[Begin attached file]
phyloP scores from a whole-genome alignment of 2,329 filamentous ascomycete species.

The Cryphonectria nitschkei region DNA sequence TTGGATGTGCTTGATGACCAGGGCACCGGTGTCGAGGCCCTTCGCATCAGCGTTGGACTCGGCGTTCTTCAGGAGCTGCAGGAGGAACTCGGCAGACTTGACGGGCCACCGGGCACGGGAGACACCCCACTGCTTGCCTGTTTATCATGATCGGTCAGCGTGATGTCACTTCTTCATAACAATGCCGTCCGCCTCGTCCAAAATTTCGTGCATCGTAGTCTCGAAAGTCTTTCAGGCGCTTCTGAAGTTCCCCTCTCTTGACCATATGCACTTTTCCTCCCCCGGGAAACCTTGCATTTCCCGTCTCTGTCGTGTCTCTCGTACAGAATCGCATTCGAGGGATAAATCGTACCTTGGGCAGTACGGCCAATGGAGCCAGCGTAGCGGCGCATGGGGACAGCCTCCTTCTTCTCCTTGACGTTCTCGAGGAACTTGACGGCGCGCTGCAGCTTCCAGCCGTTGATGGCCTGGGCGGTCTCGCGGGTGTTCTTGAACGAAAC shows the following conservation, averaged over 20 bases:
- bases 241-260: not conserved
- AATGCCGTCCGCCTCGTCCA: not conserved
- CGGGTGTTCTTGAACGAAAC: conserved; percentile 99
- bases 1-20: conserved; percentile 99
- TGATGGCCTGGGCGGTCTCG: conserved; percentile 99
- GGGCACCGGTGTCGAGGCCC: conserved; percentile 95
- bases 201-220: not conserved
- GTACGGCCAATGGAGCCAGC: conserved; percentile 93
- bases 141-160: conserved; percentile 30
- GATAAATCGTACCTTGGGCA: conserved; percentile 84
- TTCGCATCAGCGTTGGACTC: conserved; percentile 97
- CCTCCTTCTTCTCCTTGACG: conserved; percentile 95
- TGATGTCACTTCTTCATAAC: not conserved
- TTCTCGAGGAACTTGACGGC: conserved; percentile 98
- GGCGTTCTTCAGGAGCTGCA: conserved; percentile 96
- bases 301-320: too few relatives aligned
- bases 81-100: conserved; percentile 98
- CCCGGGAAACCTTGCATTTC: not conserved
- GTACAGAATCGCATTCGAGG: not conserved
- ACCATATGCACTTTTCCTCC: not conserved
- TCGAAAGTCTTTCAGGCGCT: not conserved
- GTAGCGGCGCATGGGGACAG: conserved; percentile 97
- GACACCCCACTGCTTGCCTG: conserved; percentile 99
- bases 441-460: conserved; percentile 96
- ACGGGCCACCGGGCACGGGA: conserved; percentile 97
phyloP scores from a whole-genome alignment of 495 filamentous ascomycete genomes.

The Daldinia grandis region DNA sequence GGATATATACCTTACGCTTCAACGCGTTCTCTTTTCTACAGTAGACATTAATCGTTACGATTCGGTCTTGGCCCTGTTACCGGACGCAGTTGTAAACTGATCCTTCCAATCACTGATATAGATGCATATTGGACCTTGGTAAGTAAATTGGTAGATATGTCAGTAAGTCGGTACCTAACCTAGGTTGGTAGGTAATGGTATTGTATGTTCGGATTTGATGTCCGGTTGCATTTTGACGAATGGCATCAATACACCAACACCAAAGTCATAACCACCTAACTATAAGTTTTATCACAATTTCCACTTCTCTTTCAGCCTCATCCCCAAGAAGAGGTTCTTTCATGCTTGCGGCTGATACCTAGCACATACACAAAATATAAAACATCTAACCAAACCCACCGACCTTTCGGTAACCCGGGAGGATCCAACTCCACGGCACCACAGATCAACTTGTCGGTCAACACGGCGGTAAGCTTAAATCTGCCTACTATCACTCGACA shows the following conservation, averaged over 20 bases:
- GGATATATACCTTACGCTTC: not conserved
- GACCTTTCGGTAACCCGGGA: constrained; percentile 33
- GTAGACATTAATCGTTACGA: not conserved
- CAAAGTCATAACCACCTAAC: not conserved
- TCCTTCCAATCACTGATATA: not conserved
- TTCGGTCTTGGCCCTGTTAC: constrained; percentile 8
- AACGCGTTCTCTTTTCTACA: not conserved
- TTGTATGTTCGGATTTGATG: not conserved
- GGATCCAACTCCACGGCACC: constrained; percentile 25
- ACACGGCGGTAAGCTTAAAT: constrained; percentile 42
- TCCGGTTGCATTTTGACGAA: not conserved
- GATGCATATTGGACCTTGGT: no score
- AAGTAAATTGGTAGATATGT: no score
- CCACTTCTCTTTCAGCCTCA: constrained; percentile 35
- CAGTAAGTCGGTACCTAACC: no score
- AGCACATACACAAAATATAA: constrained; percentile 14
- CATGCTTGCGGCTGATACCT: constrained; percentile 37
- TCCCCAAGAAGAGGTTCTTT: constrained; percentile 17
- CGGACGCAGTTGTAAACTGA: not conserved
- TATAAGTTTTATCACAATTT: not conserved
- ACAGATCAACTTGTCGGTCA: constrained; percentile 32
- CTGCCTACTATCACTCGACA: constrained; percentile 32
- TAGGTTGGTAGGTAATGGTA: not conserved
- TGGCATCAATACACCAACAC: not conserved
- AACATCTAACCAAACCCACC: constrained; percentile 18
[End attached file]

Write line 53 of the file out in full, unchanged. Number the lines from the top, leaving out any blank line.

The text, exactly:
- TGGCATCAATACACCAACAC: not conserved